Cells Formatting

Education is not limited to just classrooms. It can be gained anytime, anywhere... - Ravi Ranjan (M.Tech-NIT)

Introduction to Cells Formatting


From the previous lessons, you are already familiar with the way Microsoft Excel displays text (left aligned) and numbers (right aligned). In some situations, you will want to treat numbers as text.

Although Microsoft Excel displays all numbers right aligned, as a smart financial and business application, it can distinguish between different types of numbers. It can recognize a date, a currency, or a percentage values, but the computer wants you to specify the way numbers should be displayed, giving you the ability to decide what a particular number represents, not because the software cannot recognize a number, but because a value can represent different things to different people in different scenarios. For example 1.5 might represent a half teaspoon in one spreadsheet while the same 1.5 would represent somebody's age, another spreadsheet's percentage, or etc.

Microsoft Excel can recognize some numbers by default and would not need much configuration, if any. For example, if you type 12/05/1998 in a cell, Microsoft Excel will recognize it as a date and act accordingly.

Introduction to Numbers Formatting

When it comes to displaying items, Microsoft Excel uses various default configurations, ranging from the font used by your application to the actual display of numbers in cells. The computer's Regional Options or Regional Settings govern how dates, numbers, and time, etc get displayed on your computer.

Microsoft Excel recognizes numbers in various formats: accounting, scientific, fractions, and currency. As the software product can recognize a number, you still have the ability to display the number with a format that suits a particular scenario.

Before finding out how to display numbers in different situations, you should be familiar with the way the application treats your numbers. That's why once again we will review some of the things we have already learned.

 Practical Learning: Exploring Cells Number Formats

  1. Start Microsoft Excel and open the Allentown Car Sales1.xlsx workbook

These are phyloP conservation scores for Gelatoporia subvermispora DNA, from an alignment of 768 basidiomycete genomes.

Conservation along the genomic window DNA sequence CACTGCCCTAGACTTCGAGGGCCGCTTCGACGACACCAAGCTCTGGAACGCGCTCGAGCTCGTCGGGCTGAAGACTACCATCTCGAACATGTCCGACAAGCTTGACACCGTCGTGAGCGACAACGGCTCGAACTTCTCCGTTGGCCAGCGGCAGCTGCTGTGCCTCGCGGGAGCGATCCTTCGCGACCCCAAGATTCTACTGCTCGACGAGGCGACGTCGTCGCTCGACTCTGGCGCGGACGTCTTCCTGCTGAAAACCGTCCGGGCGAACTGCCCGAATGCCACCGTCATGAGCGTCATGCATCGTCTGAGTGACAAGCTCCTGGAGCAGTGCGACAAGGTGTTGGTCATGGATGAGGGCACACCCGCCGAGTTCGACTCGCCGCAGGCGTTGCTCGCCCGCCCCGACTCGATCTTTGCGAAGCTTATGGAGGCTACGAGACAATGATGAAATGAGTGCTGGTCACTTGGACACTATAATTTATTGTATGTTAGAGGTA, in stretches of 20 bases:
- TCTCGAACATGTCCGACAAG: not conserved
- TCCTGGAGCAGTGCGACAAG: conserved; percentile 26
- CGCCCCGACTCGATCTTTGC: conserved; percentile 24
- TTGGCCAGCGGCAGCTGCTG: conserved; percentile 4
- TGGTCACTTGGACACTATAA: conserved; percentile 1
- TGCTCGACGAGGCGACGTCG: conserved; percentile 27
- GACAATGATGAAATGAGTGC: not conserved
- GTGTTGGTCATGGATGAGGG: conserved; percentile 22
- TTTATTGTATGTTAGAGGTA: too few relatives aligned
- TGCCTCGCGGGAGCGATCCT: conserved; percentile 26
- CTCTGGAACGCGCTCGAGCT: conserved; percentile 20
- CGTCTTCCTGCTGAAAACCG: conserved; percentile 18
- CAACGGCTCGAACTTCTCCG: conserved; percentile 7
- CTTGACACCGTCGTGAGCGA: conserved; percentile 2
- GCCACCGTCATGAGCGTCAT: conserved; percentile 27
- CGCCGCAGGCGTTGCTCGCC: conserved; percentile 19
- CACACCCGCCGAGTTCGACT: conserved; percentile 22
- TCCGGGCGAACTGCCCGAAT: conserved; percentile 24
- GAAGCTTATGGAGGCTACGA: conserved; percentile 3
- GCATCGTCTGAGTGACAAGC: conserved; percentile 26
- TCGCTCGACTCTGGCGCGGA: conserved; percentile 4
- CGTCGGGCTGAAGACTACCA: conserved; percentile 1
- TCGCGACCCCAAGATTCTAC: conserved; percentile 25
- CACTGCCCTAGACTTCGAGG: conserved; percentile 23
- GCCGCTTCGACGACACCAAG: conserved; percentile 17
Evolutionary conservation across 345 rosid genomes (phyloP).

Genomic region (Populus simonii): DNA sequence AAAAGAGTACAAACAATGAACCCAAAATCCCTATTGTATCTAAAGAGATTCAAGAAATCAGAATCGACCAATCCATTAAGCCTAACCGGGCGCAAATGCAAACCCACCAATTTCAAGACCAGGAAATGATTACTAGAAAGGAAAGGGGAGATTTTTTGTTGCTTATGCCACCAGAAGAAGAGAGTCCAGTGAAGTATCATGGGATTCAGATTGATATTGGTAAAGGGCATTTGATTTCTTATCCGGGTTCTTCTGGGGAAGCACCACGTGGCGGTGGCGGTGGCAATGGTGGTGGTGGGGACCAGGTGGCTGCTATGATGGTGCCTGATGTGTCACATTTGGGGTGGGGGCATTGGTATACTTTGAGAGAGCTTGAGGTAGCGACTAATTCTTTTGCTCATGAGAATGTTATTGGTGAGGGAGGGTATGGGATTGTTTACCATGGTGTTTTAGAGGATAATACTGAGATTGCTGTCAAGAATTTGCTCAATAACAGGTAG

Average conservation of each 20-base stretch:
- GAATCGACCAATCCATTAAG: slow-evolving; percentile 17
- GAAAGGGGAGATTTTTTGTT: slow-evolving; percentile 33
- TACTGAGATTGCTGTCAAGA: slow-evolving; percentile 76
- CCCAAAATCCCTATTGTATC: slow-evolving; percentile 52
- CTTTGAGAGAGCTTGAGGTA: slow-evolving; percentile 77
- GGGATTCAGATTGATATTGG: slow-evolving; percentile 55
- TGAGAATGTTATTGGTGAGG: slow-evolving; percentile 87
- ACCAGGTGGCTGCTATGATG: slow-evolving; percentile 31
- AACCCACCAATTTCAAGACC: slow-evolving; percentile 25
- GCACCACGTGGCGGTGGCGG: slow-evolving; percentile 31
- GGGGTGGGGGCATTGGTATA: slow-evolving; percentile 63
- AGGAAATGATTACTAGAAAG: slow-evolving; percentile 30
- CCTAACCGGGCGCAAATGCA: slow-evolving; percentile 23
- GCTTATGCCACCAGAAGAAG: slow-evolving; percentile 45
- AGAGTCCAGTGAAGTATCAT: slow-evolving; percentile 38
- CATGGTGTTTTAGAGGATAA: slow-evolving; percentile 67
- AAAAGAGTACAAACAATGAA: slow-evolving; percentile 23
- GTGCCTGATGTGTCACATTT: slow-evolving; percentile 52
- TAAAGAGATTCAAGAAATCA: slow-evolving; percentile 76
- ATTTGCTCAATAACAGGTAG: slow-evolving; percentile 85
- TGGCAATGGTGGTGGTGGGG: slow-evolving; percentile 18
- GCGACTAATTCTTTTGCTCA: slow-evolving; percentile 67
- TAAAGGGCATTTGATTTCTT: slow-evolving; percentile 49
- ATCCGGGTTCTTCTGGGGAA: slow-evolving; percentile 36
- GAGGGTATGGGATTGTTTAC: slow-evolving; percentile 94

2. In Sheet1, select Cells F3:F10
  3. On the Ribbon, click Home. In the Number section, click the Comma Style button Comma Style.
    Now these thousand numbers display with a comma sign which makes it easier to read. Microsoft Excel also allows you to be more precise with these numbers, that's why it added two decimal values
  4. Press Ctrl + Home to see the result
  5. The values in the F column represent car mileage values; we don't need to display these numbers with decimal places
    Select cells F3:F10 again
  6. To remove the decimal values, in the Number section of the Ribbon, click the Decrease Decimal button . That removes one decimal value. Click the Decrease Decimal button again 
  7. Click cell F1 to see the result
  8. Select cells G3:G10
  9. In the Number section of the Ribbon, click the Currency Style button Currency. The numbers in column G are now treated as money values and a $ sign has been appended to them
  10. Select cells H3:H10
  11. In the Number section of the Ribbon, click the Percent Style button . Now the numbers in column H are treated as percentage values
  12. Our percentage numbers need a little more precision; therefore, we will display them with at least two decimal places. While cells H3:H10 are still selected, in the Number section of the Ribbon, click the Increase Decimal button Increase Decimal twice. Notice that the numbers have changed and are now more precise:
  13. Save the workbook